Otto Orkin (1885-1968) was born in Latvia to a traditional Jewish family that immigrated to Pennsylvania when he was three years old. The family settled on a farm, and Otto’s job as a child was to make sure the rats didn’t eat their stocks. The neighbours soon heard of his success, and asked the young Otto to take care of their pests, too. At 14, Otto borrowed 50 cents from his parents to invest in a supply of arsenic, and began experimenting to find the perfect blend of rat poison. He spent hours in attics and granaries watching rat behaviour and carefully studying them. The young Orkin became an expert at rat control, and began selling his services door-to-door. At 16, he founded his own pest control company, Orkin The Rat Man. He continued growing the business, travelling across the country to sell his revolutionary formulas and methods. In 1909, he found that Richmond, Virginia did not have a pest exterminator and settled there. In 1925, Orkin’s company won its first government contract to get rid of rats for the Army Corps of Engineers. During this time, he found that Atlanta, Georgia also did not have an exterminator, and soon moved his headquarters there, renaming the business to Orkin Exterminating Company. It was also during this time that he introduced the diamond-shaped logo now famous across North America. By 1930, Orkin had 13 permanent branches in 8 states, and fifteen years later 82 branches in 14 states. During World War II, Orkin played a huge role in assisting the war effort by providing chemicals and pest control, and making sure that over 150 military installations were sanitary. The company continued to grow, and by 1950 had over 1000 employees operating in 20 states. This rapid growth was partly fueled by Orkin’s famous generosity. He paid very good salaries and all of his managers made more money than he did himself. It was also fueled by great marketing, especially the popular “Otto the Orkin Man” TV commercial – thought to be the most recognizable jingle in America at the time. Unfortunately, Orkin’s sons soon sought to wrest control of the company from him. He eventually gave in and sold his shares. The company went downhill after that, and was bought out by Rollins Inc. in 1964. Orkin continued to be a generous philanthropist until his last days. Beloved by all those who knew him, one employee said of Orkin that he had “a singleness of purpose, a goal he never lost sight of, and he worked tirelessly and diligently to achieve that goal. His was the epitome of the American Dream we hear so much about. His contribution to the industry is inestimable.”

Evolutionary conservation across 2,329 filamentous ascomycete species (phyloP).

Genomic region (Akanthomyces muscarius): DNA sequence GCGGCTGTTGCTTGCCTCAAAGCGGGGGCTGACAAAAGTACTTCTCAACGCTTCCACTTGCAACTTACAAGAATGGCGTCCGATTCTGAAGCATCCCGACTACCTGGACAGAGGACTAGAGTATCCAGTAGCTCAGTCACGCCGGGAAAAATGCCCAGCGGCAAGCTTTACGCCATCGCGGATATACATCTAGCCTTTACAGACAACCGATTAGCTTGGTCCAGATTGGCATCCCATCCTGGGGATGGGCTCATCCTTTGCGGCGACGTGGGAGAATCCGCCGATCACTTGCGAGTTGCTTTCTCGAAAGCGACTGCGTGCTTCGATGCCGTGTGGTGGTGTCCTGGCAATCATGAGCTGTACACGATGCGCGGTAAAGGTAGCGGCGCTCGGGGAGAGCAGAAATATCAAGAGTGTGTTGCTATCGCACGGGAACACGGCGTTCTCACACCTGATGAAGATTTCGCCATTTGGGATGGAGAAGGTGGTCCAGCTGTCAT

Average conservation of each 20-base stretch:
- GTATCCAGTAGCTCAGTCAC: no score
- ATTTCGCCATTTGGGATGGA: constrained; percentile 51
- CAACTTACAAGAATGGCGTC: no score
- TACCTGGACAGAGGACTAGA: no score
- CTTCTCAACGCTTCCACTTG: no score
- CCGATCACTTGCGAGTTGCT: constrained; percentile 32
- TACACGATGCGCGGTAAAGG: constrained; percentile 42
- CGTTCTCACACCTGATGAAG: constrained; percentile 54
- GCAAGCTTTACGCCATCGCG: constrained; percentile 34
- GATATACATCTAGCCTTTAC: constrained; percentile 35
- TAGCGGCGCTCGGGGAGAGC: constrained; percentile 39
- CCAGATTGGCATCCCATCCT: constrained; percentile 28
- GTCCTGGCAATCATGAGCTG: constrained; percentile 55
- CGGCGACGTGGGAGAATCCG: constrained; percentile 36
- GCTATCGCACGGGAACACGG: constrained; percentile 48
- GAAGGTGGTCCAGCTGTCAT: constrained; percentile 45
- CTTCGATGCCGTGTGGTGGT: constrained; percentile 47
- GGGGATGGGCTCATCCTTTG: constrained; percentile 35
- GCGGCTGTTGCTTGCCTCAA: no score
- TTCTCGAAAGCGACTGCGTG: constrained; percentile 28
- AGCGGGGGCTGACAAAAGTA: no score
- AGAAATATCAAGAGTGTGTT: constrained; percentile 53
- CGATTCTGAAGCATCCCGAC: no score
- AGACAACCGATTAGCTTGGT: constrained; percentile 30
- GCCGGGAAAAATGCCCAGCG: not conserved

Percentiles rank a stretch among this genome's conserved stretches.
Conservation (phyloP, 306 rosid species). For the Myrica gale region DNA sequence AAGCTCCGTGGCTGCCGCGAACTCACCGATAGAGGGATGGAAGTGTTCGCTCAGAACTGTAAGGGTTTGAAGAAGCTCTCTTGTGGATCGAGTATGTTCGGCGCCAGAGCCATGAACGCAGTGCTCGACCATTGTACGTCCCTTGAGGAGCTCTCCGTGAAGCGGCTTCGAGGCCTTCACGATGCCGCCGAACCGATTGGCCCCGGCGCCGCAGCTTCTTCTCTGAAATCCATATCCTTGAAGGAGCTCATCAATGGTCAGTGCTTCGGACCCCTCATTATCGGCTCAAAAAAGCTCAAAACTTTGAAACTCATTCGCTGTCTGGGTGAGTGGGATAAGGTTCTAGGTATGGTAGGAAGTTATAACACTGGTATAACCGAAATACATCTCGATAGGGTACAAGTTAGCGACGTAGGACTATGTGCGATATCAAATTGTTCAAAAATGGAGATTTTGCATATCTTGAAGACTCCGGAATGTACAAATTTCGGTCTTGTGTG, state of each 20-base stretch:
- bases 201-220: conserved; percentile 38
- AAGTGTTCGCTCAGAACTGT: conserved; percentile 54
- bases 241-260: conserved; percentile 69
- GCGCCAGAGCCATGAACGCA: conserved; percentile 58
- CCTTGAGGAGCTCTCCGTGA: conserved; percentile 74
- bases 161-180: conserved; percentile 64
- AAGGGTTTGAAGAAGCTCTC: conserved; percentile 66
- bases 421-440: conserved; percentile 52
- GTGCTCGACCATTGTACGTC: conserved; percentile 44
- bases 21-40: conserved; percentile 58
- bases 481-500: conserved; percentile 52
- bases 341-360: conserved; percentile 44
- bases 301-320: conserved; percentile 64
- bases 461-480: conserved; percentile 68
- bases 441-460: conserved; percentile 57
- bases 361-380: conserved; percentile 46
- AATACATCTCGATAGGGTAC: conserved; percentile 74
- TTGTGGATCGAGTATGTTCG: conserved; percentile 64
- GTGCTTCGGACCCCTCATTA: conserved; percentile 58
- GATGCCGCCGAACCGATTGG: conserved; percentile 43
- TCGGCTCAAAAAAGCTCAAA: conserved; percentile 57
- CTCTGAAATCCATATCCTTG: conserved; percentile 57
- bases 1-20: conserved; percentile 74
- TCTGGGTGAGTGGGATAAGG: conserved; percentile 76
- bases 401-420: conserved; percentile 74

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Words of the Week

It is true that it is not a good situation for us, but when did we have it better? Now the oppressor is Hitler, once it was Haman, Pharaoh, Torquemada, Purishkevich—only the names change, but the suffering remains the same. It is possible that the troubles in the past were greater. When we compare the entire Jewish situation in the world to certain eras in Jewish history, it will emerge that Jews are now doing much better than in certain difficult eras of the past. There is no reason to despair.
– Rabbi Yosef Rosenthe Rogatchover Gaon